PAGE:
Now, there’s a phrase we typically enjoy saying, but we universally hate hearing!
I love the way Paul does it, however. Here’s a quick backstory:
Falsely accused by his own countrymen, Paul has played his “I’m a Roman citizen” card and appealed to the Supreme Court, (i.e., Caesar), which gives him a one-way all expenses paid trip to the capitol. This meant a voyage by sea, which could be tricky based on the time of year. Putting in at one less-than-luxurious small town port, the sailors think they can make it to the next spot before the weather turns bad.
“Men,” he said, “I believe there is trouble ahead if we go on—shipwreck, loss of cargo, and danger to our lives as well.” But the officer in charge of the prisoners listened more to the ship’s captain and the owner than to Paul.
Oops. Needless to say, things didn’t go well when a bone-rattling nor’easter caught the crew by surprise. After fighting the storm, they gave up attempts at navigation and decided to just try and survive, letting the sea take them where it may, hoping to survive the trip.
No one had eaten for a long time. Finally, Paul called the crew together and said, “Men, you should have listened to me in the first place and not left Crete. You would have avoided all this damage and loss. But take courage! None of you will lose your lives, even though the ship will go down…So take courage! For I believe God. It will be just as he said…But we will be shipwrecked on an island.”
BOOM—I told you so!!” But look how Paul does it:
Number one, Paul’s admonition, which was agonizingly undebatable, was immediately followed by realistic encouragement. Condemnation is destructive, but conviction always plants seeds of hope. This was possible because Paul himself had been in a state of constant communication (meaning open receptivity) to God’s “Plan B”.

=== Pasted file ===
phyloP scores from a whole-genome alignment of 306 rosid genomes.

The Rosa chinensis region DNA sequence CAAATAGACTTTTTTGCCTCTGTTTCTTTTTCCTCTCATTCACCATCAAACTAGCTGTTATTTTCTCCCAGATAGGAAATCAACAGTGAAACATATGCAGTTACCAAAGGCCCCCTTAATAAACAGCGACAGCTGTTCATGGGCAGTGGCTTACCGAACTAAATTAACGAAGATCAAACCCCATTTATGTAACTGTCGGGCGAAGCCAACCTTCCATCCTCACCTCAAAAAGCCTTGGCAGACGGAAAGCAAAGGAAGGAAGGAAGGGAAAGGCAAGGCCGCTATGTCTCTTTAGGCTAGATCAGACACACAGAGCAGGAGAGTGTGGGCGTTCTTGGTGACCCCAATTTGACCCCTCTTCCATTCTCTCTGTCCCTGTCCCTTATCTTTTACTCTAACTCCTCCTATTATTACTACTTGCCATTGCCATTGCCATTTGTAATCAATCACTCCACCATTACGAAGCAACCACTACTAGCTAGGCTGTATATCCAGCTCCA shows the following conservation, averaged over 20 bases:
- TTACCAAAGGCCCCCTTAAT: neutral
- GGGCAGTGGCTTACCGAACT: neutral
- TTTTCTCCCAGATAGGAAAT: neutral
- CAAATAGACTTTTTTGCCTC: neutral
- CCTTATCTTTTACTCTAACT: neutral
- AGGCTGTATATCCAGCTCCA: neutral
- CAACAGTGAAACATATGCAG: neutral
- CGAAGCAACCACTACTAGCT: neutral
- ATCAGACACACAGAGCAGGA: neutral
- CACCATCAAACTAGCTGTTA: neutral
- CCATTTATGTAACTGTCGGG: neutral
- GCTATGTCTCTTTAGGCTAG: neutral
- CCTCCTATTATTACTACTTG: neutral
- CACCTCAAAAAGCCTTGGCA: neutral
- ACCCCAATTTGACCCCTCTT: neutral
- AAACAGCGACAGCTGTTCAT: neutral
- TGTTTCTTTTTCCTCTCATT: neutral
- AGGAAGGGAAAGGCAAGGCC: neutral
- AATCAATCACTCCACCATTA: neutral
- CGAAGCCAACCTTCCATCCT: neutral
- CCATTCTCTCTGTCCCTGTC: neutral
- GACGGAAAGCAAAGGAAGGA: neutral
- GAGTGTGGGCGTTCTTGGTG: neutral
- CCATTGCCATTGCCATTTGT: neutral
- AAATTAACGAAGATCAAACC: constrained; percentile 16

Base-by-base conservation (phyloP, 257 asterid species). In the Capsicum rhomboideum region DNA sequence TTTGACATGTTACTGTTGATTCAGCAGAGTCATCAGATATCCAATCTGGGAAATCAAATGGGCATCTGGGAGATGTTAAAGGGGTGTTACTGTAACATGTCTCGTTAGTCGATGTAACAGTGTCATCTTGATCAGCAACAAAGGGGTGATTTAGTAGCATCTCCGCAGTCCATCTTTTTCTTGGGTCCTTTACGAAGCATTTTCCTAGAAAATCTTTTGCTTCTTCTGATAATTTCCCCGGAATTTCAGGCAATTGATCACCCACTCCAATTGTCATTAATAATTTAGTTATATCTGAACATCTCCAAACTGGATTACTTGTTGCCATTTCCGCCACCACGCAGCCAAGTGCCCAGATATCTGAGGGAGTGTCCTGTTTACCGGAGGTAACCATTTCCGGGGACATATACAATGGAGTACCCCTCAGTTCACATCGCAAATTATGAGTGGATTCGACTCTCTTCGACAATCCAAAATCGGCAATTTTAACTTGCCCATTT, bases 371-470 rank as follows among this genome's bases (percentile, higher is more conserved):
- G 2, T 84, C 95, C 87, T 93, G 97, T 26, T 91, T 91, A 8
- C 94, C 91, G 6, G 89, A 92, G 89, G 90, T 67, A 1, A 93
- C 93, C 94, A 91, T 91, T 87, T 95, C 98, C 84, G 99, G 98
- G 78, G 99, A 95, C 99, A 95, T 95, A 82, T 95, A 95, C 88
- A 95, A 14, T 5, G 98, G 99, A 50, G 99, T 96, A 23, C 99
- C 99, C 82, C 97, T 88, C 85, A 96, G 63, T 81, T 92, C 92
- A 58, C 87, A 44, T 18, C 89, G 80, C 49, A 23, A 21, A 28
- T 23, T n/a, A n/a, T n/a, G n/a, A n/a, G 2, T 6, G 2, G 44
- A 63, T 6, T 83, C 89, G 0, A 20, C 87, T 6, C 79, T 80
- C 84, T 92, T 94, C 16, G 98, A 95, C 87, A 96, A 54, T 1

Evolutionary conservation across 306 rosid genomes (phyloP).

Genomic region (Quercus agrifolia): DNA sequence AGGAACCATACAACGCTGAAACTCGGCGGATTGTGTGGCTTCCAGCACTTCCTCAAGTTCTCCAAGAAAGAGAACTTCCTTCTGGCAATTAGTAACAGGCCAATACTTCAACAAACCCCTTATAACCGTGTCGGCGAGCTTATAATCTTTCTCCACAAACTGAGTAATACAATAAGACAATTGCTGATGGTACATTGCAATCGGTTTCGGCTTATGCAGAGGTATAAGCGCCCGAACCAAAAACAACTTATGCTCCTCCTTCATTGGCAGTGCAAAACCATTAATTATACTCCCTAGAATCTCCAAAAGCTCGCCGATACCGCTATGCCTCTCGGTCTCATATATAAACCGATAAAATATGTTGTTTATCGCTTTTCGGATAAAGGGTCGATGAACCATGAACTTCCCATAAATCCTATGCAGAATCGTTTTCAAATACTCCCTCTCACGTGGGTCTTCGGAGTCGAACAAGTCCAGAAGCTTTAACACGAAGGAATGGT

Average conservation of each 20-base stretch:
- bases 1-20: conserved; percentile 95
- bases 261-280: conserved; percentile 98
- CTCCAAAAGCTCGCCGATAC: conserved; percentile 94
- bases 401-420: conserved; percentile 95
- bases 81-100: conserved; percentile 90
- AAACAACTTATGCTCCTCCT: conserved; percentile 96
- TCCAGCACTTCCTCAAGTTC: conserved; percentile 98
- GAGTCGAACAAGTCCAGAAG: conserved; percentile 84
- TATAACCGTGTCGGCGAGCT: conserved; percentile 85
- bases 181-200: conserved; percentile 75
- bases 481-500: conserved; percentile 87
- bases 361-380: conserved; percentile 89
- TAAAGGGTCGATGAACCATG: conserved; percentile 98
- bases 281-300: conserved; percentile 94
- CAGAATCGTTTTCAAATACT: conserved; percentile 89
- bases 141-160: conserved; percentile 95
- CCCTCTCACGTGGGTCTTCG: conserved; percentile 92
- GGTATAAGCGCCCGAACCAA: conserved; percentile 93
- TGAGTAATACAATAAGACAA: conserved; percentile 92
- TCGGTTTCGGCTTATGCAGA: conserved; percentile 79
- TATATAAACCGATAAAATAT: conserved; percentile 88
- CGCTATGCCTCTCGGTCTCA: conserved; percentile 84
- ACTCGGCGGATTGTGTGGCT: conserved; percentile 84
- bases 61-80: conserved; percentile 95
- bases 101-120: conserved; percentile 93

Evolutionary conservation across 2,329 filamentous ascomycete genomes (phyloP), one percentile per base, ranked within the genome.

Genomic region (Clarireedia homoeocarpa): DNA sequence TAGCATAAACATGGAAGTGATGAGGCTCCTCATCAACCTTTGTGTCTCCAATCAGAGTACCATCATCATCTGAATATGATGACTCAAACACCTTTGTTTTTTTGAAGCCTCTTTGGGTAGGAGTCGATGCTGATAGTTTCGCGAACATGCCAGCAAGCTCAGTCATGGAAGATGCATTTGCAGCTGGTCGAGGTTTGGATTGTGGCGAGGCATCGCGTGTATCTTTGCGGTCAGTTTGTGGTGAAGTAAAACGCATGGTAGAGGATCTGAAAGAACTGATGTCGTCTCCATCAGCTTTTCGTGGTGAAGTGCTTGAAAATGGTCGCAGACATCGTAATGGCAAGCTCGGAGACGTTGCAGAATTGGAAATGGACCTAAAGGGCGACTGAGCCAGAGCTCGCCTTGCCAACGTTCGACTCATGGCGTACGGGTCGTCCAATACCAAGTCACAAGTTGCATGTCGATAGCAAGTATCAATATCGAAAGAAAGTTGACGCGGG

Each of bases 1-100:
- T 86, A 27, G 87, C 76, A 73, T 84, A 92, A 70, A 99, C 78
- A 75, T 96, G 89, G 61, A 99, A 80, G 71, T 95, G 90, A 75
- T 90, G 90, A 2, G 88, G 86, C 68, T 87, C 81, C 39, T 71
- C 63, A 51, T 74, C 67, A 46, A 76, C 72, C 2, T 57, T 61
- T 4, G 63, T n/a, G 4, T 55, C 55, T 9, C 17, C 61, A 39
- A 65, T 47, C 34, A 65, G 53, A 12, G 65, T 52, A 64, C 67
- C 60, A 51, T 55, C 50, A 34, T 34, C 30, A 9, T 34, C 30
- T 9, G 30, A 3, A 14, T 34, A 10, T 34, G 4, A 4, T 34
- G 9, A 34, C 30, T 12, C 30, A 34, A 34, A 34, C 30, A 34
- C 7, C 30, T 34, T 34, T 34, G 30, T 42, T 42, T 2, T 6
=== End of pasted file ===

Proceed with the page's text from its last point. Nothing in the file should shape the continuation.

Number two, the timing was right. The shipmates were in ready-state to hear words of hope with the admonishment.
“Then the sailors tried to abandon the ship; they lowered the lifeboat as though they were going to put out anchors from the front of the ship. But Paul said to the commanding officer and the soldiers, “You will all die unless the sailors stay aboard.” So the soldiers cut the ropes to the lifeboat and let it drift away.”
Number three, God demands all or nothing obedience. I have this very human tendency to grasp all “reasonable” opportunities when the ship is going down. I like our various lifeboat options that are contrary to God’s specific instructions. To save myself and those around me, however, I have to cut the ropes of all other possibilities contrary to following Christ.
Just as day was dawning, Paul urged everyone to eat. “You have been so worried that you haven’t touched food for two weeks,” he said. “Please eat something now for your own good. For not a hair of your heads will perish.” Then he took some bread, gave thanks to God before them all, and broke off a piece and ate it.”
Number four: Now here is practical faith—let’s have us picnic in the midst of the storm! Practical, because the body needs food for strength; faith, because I’m going to survive this. But it’s going to take work some work on my part as well:
After eating, the crew lightened the ship further by throwing the cargo of wheat overboard.
Number five: Let’s do what we know to do to make this ship last as long as possible. So into the raging sea go the non-essentials that are weighing me down—fear, offenses, wasted time, past regrets…we all have our own cargo. Get rid of it. Heave it overboard.
When morning dawned, they didn’t recognize the coastline, but they saw a bay with a beach.
Paul’s ship was supposed to take him to Rome, which was basically the capitol of the world at that time. Instead, he ends up shipwrecked on some wayward island that the sailors don’t even recognize!
So, number six: The Holy Spirit may wash me up may be a place that is brand new, completely unfamiliar—to me, that is. God, on the other hand, has it all mapped out. He has work for me there, in this place of unfamiliarity, even a place of obscurity. Look what happened to this island because of Paul’s shipwreck:
Then all the other sick people on the island came and were healed.
The best thing I can do to positively affect any outcome is to personally draw closer to God no matter what anyone is doing. Intimate relationship with the Almighty is marked by a consistent state of prayerful inquiry and receptivity.
With these things, Paul and his crew mates made it to their destination without losing one soul.
So can we.
Acts 27; Acts 28:9 Holy Bible, New Living Translation, copyright © 1996, 2004, 2015 by Tyndale House Foundation. Used by permission of Tyndale House Publishers Inc., Carol Stream, Illinois 60188. All rights reserved.